As noted by others [23, 24], we faced technical challenges in implementing a web-based data collection system in the African setting. In our dual data collection methods (in-person interviews by data collectors and web survey by self-selected participants), the challenges we faced were related to access to internet and technology, and varying literacy status of communities. We used tablets for the in-person interviews in our study sites due to limited internet access. We distributed survey web-links for the web survey administration, but participation relied on access to the internet and technology (e.g., smartphones, computers). For both modes of survey delivery, we used a web-based survey platform, Qualtrics, that allowed us to collect data without the requirement of mobile internet access. Qualtrics offers an offline data collection option through its app available on Google Play Store, enabling offline (without internet) survey completion in the field. Then, the data are later uploaded to the database when the internet is accessible. Additionally, Qualtrics, like other web-based data collection platforms, helps minimize entry errors during data collection by restricting the insertion of implausible values.
Participants’ expectations for support/incentives
Although most participants were willing to complete the survey without expectation of incentives, some participants expected such remuneration. We identified this issue early during survey piloting, and since we did not have a budget to incentivize study participation, our data collectors addressed this via spending extra time explaining the purpose and benefits of the study to the community. As a result, some additional participants agreed to complete the survey. The COVID-19 pandemic created an opportunity for incentives in one country (Mozambique), where face masks were offered to interviewed participants, which some were satisfied with it. In addition, when data collection resumed after pandemic restrictions lifted, we re-reviewed the purpose of the study with the local leaders as needed.
In all our study sites, we surveyed using the local languages spoken by most people. In some countries, we needed and translated the study documents to the local language(s). All but one country used one language to survey with, and we translated the survey accordingly. We recruited data collectors who were fluent in the local languages and conversant with the cultural background of target communities. This recruitment facilitated the survey implementation, as our data collectors encountered only some participants who needed clarification or further explanation on survey items or took longer than usual to respond to questions. Though our data collectors spoke each majorly spoken language in the study community, we still encountered people speaking other languages in some countries. To resolve this, we formed local study teams that comprised at least one bilingual member.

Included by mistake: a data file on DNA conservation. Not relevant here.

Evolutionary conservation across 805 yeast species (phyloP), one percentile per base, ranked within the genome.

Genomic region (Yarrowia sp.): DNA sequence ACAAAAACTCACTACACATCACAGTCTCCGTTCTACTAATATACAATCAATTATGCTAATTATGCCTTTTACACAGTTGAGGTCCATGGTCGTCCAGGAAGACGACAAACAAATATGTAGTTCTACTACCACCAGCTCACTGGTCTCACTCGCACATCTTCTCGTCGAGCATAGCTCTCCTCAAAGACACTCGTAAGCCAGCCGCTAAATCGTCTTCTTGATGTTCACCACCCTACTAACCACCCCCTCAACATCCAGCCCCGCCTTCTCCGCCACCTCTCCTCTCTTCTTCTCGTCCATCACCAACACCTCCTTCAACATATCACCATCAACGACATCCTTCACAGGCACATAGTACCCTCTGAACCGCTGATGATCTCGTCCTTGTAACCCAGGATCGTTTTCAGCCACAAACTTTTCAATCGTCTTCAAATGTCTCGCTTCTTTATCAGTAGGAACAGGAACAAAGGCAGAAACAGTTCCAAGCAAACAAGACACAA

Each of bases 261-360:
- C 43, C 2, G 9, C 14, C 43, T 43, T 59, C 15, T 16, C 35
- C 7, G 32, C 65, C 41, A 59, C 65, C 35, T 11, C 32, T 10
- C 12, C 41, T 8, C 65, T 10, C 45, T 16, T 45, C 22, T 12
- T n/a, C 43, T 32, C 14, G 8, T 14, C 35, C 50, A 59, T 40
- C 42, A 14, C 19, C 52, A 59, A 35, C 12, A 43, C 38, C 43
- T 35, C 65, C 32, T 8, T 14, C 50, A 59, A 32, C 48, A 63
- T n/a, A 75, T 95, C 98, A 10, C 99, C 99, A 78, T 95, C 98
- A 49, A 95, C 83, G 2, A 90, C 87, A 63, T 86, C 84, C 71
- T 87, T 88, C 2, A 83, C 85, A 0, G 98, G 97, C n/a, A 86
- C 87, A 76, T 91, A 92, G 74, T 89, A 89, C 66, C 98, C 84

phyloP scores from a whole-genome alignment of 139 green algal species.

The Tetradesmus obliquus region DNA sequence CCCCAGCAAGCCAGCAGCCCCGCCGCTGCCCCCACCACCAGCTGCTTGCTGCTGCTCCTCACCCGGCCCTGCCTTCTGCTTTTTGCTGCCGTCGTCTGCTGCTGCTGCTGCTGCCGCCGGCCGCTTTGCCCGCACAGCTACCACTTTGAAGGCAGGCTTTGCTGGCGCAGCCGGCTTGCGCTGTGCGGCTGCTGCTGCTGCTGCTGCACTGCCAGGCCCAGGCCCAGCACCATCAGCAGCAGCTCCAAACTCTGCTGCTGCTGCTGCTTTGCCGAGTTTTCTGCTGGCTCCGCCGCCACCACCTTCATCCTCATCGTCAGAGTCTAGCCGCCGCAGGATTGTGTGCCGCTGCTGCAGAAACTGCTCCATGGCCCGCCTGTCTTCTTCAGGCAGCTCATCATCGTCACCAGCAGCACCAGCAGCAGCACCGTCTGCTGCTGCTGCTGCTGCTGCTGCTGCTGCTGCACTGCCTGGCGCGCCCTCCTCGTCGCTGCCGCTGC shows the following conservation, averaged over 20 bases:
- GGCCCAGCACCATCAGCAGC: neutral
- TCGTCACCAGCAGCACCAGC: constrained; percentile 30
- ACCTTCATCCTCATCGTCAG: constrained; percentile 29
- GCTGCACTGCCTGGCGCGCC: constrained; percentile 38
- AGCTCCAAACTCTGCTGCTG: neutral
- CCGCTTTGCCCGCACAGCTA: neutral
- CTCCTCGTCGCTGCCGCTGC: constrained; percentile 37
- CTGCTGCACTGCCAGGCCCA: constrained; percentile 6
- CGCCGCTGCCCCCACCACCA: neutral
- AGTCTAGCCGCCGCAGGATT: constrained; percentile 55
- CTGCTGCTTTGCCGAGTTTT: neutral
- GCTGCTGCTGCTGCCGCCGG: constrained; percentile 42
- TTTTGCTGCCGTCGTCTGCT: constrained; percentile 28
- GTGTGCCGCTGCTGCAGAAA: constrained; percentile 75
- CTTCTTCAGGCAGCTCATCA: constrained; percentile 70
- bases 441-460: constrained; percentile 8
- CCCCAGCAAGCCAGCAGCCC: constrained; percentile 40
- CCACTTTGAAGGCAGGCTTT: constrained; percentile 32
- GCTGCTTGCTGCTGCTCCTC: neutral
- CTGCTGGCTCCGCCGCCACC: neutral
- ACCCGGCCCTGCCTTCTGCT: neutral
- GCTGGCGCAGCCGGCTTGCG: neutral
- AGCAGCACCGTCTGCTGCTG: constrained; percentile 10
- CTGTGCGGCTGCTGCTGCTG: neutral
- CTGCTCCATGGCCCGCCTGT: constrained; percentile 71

Creating a single survey with multiple language options facilitated consistent survey administration and data analysis, and Qualtrics allowed this. Participants or their interviewers chose (and completed) the survey in their language via a drop-down list displayed on the front web page. Programming the Amharic version of the survey into Qualtrics was a challenge, as the character font was not initially compatible with Qualtrics. We resolved this issue by installing the particular enabler software (i.e., GeezIME).
Obtaining ethical approvals
Our institutional and national requirements meant we obtained ethical clearances from nine review boards (in 6 countries), a cumbersome and time-consuming process that took longer than we anticipated. Ethics committees took between three weeks to more than 6 months to provide their review, in part because some committees had few active members, and because some committee members serve part-time and have other duties and responsibilities, making it difficult for committees to meet and finalize decisions about submitted applications.